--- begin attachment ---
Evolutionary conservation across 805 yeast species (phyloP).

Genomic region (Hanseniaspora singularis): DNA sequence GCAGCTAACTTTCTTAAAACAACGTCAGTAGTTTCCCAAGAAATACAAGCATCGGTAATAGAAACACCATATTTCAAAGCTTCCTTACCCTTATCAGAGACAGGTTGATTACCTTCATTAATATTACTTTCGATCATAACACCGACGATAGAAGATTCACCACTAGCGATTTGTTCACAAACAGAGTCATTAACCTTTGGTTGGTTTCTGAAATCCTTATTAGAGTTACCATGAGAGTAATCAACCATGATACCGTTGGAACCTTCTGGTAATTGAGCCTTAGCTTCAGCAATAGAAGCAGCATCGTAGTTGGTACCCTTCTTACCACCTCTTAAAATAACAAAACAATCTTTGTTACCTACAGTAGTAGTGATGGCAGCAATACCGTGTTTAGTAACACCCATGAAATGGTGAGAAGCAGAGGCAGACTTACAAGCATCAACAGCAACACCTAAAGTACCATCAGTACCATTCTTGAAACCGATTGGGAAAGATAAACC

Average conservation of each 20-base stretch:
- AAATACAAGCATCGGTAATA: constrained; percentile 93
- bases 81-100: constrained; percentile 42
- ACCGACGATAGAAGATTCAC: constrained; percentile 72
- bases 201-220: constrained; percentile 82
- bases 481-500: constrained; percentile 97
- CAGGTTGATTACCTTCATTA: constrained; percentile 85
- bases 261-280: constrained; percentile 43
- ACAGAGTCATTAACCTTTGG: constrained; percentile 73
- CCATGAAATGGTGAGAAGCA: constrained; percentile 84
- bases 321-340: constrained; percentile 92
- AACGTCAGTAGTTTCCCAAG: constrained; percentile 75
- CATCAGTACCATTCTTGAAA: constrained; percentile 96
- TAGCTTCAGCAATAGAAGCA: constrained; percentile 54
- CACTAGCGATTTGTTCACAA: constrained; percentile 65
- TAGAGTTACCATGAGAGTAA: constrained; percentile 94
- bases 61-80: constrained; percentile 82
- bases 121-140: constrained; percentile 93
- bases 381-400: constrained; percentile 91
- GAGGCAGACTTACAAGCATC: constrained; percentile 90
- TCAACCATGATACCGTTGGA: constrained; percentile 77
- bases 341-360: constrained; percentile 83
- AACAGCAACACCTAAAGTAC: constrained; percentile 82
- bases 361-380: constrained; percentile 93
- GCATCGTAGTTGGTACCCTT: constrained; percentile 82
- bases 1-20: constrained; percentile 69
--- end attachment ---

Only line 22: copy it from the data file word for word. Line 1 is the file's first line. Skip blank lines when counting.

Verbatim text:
- GAGGCAGACTTACAAGCATC: constrained; percentile 90